SAN DIEGO (CNS) - The San Diego Police Department and the city's Neighborhood Code Compliance Office have been ordered to resume enforcing medical marijuana zoning restrictions, Interim Mayor Todd Gloria said Thursday.
In the first of what he promises to be weekly media briefings, Gloria said a draft medical marijuana ordinance will be publicly vetted this fall, and could go before the City Council early next year.
Without such a law, medical marijuana dispensaries are illegal within city limits.
Former Mayor Bob Filner, who resigned in disgrace at the end of last month, was a strong supporter of medical marijuana and refused to enforce the city's zoning ordinances.
While dozens of dispensaries were shut down under previous Mayor Jerry Sanders, many resumed doing business during Filner's nine months in office.
"The city of San Diego will not reward bad behavior," Gloria said.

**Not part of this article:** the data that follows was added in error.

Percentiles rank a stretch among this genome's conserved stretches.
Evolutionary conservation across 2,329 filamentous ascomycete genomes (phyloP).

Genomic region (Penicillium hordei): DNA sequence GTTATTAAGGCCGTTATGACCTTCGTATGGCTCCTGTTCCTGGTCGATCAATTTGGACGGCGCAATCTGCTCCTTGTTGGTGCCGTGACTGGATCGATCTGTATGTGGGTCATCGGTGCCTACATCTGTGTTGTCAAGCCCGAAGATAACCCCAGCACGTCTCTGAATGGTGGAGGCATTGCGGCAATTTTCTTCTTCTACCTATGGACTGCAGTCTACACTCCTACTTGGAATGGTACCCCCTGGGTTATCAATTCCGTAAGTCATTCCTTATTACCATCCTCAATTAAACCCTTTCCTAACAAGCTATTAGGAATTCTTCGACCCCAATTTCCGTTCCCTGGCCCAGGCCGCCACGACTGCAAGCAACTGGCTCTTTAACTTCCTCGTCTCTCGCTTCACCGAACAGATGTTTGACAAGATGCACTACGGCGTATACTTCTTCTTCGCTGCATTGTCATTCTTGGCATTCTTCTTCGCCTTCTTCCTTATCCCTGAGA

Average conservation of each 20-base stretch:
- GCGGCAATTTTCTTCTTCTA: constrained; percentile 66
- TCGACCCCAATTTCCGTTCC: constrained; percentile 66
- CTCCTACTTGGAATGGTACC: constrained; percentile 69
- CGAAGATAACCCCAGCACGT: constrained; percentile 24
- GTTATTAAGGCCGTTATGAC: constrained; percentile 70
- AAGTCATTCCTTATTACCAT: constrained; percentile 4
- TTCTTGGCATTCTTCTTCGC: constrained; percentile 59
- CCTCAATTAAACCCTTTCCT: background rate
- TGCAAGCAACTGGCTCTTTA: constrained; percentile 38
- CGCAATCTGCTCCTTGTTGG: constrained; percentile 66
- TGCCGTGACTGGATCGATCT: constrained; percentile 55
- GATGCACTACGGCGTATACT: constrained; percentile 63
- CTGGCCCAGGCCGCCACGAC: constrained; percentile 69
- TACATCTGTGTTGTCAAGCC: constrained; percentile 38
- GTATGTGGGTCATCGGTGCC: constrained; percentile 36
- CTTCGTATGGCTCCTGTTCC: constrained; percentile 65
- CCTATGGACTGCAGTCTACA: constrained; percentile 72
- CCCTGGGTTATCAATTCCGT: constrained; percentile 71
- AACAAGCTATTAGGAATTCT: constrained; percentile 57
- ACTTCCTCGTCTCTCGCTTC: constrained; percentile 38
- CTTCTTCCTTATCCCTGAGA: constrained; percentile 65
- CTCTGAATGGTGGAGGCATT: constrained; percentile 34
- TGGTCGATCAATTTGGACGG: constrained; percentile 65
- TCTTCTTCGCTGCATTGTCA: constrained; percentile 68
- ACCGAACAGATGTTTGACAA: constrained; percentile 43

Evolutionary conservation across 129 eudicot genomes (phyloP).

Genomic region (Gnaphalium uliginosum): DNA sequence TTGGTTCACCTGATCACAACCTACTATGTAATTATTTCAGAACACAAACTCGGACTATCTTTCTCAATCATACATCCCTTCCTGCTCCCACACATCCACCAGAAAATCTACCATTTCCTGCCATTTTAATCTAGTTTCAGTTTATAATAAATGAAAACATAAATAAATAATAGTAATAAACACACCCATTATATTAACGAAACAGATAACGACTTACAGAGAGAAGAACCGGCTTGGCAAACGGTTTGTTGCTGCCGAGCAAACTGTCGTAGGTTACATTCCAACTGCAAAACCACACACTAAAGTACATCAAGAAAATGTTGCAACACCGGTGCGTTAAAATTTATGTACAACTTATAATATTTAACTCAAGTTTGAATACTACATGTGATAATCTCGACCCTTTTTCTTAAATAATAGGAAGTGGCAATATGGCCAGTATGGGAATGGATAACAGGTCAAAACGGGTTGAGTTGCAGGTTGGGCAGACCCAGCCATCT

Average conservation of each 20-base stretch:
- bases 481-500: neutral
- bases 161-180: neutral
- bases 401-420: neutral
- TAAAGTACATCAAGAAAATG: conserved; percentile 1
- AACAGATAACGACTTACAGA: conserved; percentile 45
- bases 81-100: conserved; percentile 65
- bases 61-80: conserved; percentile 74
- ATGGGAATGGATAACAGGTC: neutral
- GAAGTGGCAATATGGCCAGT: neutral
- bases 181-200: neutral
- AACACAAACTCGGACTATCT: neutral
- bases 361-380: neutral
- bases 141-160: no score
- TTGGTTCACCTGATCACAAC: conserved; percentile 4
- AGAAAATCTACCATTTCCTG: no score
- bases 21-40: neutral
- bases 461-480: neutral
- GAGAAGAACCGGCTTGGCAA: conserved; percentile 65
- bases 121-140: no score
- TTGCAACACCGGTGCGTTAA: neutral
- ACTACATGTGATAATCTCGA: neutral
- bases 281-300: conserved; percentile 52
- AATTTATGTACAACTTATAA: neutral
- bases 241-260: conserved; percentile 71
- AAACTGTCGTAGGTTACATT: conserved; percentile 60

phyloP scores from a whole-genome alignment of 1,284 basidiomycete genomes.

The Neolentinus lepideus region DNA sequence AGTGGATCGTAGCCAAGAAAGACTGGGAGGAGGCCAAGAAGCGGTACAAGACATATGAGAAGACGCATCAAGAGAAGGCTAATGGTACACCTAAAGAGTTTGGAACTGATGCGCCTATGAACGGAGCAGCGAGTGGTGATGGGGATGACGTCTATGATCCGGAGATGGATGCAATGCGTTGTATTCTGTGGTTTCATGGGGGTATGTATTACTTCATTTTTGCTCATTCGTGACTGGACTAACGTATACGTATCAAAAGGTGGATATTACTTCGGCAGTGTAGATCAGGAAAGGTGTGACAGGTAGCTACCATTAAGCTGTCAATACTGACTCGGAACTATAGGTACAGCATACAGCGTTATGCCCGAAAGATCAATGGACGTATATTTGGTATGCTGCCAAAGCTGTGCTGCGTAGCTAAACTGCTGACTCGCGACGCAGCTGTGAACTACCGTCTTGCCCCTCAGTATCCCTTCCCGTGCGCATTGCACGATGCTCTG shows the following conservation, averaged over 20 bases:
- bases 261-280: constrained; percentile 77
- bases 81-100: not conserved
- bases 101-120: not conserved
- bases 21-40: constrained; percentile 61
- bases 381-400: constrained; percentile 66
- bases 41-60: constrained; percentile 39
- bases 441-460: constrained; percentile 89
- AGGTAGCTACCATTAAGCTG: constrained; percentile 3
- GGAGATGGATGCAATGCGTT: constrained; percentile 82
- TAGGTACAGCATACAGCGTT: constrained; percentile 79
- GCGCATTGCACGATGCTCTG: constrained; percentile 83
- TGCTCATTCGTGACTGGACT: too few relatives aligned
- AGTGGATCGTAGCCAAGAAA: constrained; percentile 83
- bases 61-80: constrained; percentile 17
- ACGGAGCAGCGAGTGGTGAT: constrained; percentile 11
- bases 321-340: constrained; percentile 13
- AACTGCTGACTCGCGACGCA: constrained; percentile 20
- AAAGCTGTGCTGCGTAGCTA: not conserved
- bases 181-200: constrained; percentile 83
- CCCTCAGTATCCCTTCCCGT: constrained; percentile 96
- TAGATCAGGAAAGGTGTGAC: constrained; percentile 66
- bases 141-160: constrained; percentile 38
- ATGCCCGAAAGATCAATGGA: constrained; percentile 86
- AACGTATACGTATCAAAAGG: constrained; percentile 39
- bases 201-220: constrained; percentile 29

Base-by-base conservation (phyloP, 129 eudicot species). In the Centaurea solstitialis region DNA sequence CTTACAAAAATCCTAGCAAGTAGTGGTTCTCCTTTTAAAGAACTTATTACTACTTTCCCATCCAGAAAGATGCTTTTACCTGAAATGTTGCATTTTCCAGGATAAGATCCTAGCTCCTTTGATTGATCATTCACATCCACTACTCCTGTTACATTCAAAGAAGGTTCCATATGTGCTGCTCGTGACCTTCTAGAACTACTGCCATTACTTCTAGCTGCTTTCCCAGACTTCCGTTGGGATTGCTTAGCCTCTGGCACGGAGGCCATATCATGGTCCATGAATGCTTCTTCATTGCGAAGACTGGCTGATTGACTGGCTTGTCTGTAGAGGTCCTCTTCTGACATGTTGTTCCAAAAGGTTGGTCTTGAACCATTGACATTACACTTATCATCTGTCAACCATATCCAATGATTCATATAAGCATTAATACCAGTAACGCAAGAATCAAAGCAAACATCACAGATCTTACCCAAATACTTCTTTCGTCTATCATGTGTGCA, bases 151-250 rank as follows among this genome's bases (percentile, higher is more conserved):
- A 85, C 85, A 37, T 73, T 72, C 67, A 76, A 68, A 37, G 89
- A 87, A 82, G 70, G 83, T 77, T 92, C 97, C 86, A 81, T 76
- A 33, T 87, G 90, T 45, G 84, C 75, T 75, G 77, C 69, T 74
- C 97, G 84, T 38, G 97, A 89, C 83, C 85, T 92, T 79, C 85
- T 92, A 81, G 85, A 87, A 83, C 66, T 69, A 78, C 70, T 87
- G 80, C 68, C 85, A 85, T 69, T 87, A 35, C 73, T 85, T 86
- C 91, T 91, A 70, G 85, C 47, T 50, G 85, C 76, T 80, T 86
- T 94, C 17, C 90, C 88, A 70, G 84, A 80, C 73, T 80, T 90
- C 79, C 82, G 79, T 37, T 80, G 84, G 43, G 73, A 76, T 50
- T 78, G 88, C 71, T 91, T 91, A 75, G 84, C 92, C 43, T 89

He said he issued the order to resume enforcement last week, but was unaware of whether any cases had been referred to the City Attorney's Office.
"What I've identified as we've been working through our top-down review of city departments is that the previous administration didn't always follow the rules," Gloria said. "When we know that we don't actually have zoning regulations that allow for medical marijuana dispensaries, obviously the mayor had ceased enforcement, and was not providing the cases that Code Compliance would generate to the City Attorney's Office."
The city of San Diego went years without adopting rules that would allow dispensaries to operate legally under the Compassionate Use Act, passed by state voters in 1996.
The City Council passed such an ordinance in 2011, but medical marijuana advocates considered it too restrictive and collected enough petition signatures to force the council members to rescind the law.
The consequence, however, was that those dispensaries that were operating became illegal again.
Gloria said the current draft ordinance was set to go before the Community Planners Committee and the Planning Commission before it reached the City Council.
He also said he would move ahead with the city's program to offer municipal services to competitive bidding, which is called "Managed Competition," and would solicit ideas from developers on how to use the former Central Library building on E Street in downtown San Diego.